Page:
(No? Really? Are you sure?)

Not sure what colour I’m going to put underneath it…white is out after I decided it made the colours all look like a uniform dark blue. black is too dark… maybe a grey or a steel blue… we shall have to see.

Wish me luck. This could be interesting.

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The One Day Baby Hat

This hat combines everything I like in baby hats. It’s cute, it took less than two hours and it resembles a vegetable. 🙂
Baby Beanie

The pattern is Pauline Wall’s Tomato Baby Beanie but I can’t say I followed the top decreases very well. I kind of invented them as I went along but it worked out all right. It’s for a teacher whom I’ve never actually had but she lets me sleep on the couch of her classroom when I have migraines. This fact makes her more then worthy of hand knit baby hats. 🙂 Squash Baby Beanie

She isn’t due until March so for once I’m finished ahead of schedule. Well, I have a calculus test to study for so that’s all for now.

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Welcome to my little knitting blog.

I’ve been contemplating blogging for some time and finally I decided I had more then enough reason to give it a try. So without further ado we have some Reasons Why Nicole Should Write a Knitting Blog.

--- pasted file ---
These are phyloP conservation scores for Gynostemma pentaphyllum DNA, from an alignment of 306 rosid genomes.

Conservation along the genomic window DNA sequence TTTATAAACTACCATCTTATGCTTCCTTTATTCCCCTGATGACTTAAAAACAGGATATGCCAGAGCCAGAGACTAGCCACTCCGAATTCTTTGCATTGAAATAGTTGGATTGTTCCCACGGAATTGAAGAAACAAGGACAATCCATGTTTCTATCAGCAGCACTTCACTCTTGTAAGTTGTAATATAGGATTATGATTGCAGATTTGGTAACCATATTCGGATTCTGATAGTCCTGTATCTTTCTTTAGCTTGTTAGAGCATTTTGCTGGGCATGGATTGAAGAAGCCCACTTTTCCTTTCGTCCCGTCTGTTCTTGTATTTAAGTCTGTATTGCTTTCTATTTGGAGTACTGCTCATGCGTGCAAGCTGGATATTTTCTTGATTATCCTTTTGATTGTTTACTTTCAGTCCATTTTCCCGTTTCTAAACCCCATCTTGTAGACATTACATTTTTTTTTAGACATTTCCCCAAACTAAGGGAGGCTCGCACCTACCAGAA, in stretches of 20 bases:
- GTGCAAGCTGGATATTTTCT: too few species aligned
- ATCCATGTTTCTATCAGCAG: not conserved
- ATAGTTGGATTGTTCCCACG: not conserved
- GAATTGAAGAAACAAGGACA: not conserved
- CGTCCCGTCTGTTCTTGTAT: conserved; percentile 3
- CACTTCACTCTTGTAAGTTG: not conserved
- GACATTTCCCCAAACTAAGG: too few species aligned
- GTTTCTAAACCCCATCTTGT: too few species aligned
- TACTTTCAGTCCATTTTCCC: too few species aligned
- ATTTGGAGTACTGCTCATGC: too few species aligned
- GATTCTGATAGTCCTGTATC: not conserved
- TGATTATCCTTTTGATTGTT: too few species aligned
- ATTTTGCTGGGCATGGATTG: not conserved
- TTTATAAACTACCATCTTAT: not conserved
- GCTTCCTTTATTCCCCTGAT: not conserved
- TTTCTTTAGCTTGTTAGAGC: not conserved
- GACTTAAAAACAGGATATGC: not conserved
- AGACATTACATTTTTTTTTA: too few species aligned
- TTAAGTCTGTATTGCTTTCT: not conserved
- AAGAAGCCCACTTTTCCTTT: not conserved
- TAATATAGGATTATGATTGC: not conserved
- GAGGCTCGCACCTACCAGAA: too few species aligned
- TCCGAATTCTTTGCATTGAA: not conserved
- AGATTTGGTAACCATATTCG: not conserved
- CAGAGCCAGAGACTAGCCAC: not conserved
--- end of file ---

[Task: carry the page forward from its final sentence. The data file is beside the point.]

1. I knit. A lot. This is likely a good start.

2. My family is very sick of hearing about my knitting. They are not impressed with my sock heel-turning capabilities and have suggested I share my exuberance with someone else. Now that someone is you instead of them.

3. I need to write something other than short stories, when my attention span is too short for short stories. Basically I am about as attentive as a five-year-old who just consumed an espresso when it comes to writing. Hopefully blogging will be a more workable medium then the novels.

4. Cassie will like it. You may not know who Cassie is, but I assure you she is a fabulous knitting friend of mine whom I’m sure will find this amusing.

5. Hopefully by writing out my knitting plans before executing them might give me a little time to assess them and realize BEFORE I cast on that I’m going to encounter some knitterly disaster. And when said disasters inevitably come anyways at least I will be able to provide some knitting comic relief and a chorus of “I told you so’s”